You are looking at 11 - 20 of 21 items for
- Author or Editor: Jennifer H. Dennis x
In June to Oct. 2008, a U.S. floriculture survey was conducted to examine the factors affecting growers' willingness to adopt sustainable practices. The factors affecting adoption of sustainable practices were evaluated in five areas: environmental regulations, customer value, growers' attitudes toward sustainability, age, and operation size. A logistic regression model was used to examine factors affecting growers' adoption of sustainable practices. Nearly two-thirds (65.2%) of respondents thought sustainability was very important to the environment. Similarly, more than half (63%) of the respondents had sustainable practices in their operations. Although respondents had positive attitudes toward sustainability and the environment, these positive attitudes alone were unable to predict adoption behaviors. The two most important factors that affected adoption of sustainable practices were the concerns about implementation and the risk perceived by growers. Neither perceived customer value nor the stringency of state regulations affected the adoption of sustainable practices. The results from this study provide original insight into growers' views of sustainability and identify the educational assistance needed by growers to overcome the factors affecting their adoption of sustainable practices.
Nursery production contributed $18.1 billion to the U.S. economy in 2002 and created nearly two million jobs. A U.S. Department of Agriculture multistate research committee on economics and marketing has conducted The National Nursery Survey four times at 5-year intervals (1988, 1993, 1998, and 2003) to help fill the void of publicly available information on production, marketing, and management for the nursery industry. In 2003, the committee conducted the National Nursery Survey using a standard sampling methodology targeting 15,588 total firms representing 44 states with 2,485 nurseries responding. The objective of this analysis was to provide a regional profile of the marketing practices of nursery producers. Regional differences were present in several areas of sales management, selling practices, pricing, and advertising. Generally, the coastal regions had a higher percentage of wholesale sales, whereas interior regions had a higher percentage of retail sales. Newsletters and yellow pages were the most important form of advertising in the Great Plains; trade journals were the most important method in the south central and southeast regions; and catalogs were the most important advertising method for all other regions. The percentage of sales to repeat customers varied from a low of 65.6% in the Great Plains to a high of 76.2% in the southeast. The Appalachian (26.9%) and southeast (26.8%) regions had the highest percentage of negotiated sales, whereas the northeast had the lowest. Although significant differences generally existed among regions in the percentage of sales spent on various transaction methods, nurseries in all regions used in-person, telephone, and mail order as their three most important sales transaction methods, except for the southeast where trade shows were the third most important method of sales transactions. Landscape professionals, rewholesalers, and single-location garden centers were the major market outlets in all regions. Respondents in all regions identified production, personnel, and marketing as limitations for expansion.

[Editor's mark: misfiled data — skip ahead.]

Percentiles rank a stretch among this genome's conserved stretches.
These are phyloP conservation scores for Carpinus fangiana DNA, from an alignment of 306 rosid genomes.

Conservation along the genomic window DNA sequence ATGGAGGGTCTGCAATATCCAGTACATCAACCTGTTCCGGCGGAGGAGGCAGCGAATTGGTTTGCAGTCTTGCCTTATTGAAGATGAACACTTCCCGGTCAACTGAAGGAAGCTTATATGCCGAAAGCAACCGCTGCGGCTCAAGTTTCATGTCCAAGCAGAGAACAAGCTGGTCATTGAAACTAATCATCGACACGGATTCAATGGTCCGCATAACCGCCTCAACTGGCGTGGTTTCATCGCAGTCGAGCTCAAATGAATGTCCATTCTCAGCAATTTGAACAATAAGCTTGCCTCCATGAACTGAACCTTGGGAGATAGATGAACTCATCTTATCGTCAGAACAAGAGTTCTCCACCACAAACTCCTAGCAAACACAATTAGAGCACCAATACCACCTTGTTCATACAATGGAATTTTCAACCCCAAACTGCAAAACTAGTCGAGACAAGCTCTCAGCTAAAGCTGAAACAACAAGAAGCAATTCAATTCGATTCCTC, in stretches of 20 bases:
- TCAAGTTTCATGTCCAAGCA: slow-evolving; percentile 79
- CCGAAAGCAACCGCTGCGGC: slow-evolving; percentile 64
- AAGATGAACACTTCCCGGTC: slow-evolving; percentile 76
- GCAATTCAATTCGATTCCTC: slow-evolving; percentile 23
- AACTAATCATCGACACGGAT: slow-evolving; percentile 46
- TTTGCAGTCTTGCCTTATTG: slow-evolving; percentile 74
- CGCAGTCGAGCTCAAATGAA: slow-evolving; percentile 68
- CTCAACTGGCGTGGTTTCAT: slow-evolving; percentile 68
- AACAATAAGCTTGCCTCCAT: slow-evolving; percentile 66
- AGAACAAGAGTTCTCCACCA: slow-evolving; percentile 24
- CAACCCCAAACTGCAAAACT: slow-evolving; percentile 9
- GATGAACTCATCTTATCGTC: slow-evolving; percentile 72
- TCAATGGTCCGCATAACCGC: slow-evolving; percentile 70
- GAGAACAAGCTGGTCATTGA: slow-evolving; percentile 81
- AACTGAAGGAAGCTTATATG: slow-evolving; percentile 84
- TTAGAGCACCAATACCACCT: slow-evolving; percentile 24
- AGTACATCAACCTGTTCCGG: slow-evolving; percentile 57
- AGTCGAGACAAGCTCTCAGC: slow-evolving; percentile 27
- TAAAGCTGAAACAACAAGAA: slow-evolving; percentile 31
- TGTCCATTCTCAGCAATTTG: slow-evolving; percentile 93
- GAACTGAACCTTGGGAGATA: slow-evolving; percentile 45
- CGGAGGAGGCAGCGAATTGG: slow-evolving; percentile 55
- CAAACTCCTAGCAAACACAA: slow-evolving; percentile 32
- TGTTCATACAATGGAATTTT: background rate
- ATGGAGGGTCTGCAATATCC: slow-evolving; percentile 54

In recent years, the commercial greenhouse industry has begun to implement sustainable production practices. However, floriculture certification programs for sustainable production practices are a relatively new phenomenon in the United States. Between July and Oct. 2008, a commercial floriculture grower survey was conducted to determine potential barriers to sustainable floriculture certification. Using a logistic regression model, seven potential areas were evaluated: risk, profitability, economic viability, prior experience, education, operation size, and customer types. Although respondents had positive attitudes toward sustainability and had adopted sustainable practices, respondents had little knowledge and interest in U.S. certification.